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What Is Tardive Dyskinesia (TD)?

Tardive Dyskinesia, or TD, is one of the muscular side effects of antipsychotic drugs, especially the older generation, like haloperidol. TD does not occur until after many months or years of taking antipsychotic drugs. This is unlike akathisia (restlessness), dystonia (sudden and painful muscle stiffness), and Parkinsonism (tremors and slowing down of all body muscles), which can occur within hours to days of taking an antipsychotic drug. TD is primarily characterized by random movements in the tongue, lips, or jaw and facial grimacing. It is also characterized by movements in arms, legs, fingers, and toes, or even swaying movements of the trunk or hips. It can be quite embarrassing to the affected patient when in public. The movements disappear during sleep. They can be mild, moderate, or severe.

How does an individual get Tardive Dyskinesia?

Essentially, prolonged exposure to antipsychotic treatment (necessary for many persons with chronic schizophrenia) is the major reason that TD occurs in an individual. Some people get it sooner than others. The risk factors that increase the chances of developing TD are a) duration of exposure to antipsychotics (especially the older generation), b) older age, c) post-menopausal females, d) alcoholism and substance abuse, e) mental retardation, and f) experiencing a lot of EPS in the acute stage of antipsychotic therapy.

The mechanism of TD is still unknown despite extensive research. However, it is generally believed that long-term blocking of dopamine D2 receptors (which is what all antipsychotics on the market do) causes an increase in the number of D2 receptors in the striated region of the brain (which controls muscle coordination). This “up-regulation” of D2 receptors may cause spontaneous and random muscle contractions or movements throughout the body, particularly in the peri-oral and facial muscles.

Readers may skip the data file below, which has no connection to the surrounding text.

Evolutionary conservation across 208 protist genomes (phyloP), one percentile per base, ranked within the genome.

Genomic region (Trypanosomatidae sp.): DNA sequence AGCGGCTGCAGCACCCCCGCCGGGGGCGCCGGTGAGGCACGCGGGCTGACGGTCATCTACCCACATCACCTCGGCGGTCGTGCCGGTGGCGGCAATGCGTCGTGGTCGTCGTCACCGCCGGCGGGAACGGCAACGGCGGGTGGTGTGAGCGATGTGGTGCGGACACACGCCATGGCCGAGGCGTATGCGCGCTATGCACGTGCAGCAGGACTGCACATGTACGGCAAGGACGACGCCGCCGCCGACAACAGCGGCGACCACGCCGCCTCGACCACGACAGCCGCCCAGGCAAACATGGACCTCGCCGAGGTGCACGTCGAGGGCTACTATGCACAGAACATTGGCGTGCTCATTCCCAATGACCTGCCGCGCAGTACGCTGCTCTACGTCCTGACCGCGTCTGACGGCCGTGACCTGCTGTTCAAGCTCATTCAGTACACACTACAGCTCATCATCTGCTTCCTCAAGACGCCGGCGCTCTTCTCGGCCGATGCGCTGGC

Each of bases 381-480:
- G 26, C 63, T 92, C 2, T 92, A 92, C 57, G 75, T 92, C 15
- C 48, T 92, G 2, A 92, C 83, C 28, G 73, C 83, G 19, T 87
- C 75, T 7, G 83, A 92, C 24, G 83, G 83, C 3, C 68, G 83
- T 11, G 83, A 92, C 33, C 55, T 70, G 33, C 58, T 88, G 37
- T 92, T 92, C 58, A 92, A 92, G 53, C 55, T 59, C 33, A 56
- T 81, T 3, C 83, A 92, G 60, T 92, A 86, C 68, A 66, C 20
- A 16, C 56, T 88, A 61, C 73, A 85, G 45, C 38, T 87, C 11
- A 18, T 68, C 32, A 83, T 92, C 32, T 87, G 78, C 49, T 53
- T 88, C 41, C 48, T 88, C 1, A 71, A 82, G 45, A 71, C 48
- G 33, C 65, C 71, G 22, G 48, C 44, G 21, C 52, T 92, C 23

How many individuals currently have Tardive Dyskinesia?

It is not known how many individuals currently have TD. No large-scale epidemiological prevalence survey has been done. It would also change because TD can be transient or persistent. It can also be more common in some persons with risk factors than others.

However, there have been several follow-up studies of individuals who start taking antipsychotics to measure the annual occurrence (incidence) of TD. Eight studies in young individuals (average age 29 years) receiving the older antipsychotics showed practically the same rate of 5% of those persons who develop TD every year, year after year. This is until eventually almost 50-60% develop the disorder over their lifetime. The incidence of TD is higher in older individuals (average age 65 years). Our studies have shown that TD occurs in 26% after only one year of exposure to haloperidol. This increases to 52% after two years and up to 60% after three years.

Do the newer generation atypical antipsychotics pose a lower risk of Tardive Dyskinesia?